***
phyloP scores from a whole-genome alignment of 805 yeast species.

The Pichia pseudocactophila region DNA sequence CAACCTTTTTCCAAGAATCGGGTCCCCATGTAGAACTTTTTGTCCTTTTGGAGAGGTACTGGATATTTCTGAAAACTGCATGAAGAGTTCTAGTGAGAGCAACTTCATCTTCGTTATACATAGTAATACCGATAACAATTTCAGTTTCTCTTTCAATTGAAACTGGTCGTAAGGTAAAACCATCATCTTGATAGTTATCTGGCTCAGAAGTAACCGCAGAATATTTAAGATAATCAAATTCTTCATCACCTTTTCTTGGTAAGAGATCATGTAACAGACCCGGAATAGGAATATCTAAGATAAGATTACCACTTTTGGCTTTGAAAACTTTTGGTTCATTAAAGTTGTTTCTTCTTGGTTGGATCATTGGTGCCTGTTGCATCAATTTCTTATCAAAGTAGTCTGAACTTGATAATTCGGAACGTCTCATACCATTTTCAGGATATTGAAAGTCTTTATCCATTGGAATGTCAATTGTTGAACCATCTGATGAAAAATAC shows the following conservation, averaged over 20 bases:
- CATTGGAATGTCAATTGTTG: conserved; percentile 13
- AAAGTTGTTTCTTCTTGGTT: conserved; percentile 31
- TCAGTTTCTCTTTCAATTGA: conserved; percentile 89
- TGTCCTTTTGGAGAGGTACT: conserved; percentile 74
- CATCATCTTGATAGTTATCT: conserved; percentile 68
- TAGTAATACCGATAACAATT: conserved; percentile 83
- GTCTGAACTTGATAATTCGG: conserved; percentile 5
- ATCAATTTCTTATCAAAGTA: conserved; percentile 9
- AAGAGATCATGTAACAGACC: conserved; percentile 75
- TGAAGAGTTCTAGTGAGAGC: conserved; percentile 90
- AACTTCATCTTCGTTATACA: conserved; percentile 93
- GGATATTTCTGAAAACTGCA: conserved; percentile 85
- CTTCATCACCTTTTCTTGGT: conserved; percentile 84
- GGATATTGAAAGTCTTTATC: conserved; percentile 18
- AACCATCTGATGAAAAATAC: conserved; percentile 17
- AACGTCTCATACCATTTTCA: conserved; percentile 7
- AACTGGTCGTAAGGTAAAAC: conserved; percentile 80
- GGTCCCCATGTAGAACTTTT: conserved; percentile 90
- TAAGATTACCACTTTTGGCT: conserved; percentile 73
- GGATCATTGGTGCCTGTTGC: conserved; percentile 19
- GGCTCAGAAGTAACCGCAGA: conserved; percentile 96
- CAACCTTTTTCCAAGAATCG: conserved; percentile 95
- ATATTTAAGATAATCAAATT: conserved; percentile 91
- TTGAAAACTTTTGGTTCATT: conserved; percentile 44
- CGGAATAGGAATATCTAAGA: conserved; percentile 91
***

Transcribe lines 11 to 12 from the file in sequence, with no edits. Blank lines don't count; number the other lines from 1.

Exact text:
- AAGAGATCATGTAACAGACC: conserved; percentile 75
- TGAAGAGTTCTAGTGAGAGC: conserved; percentile 90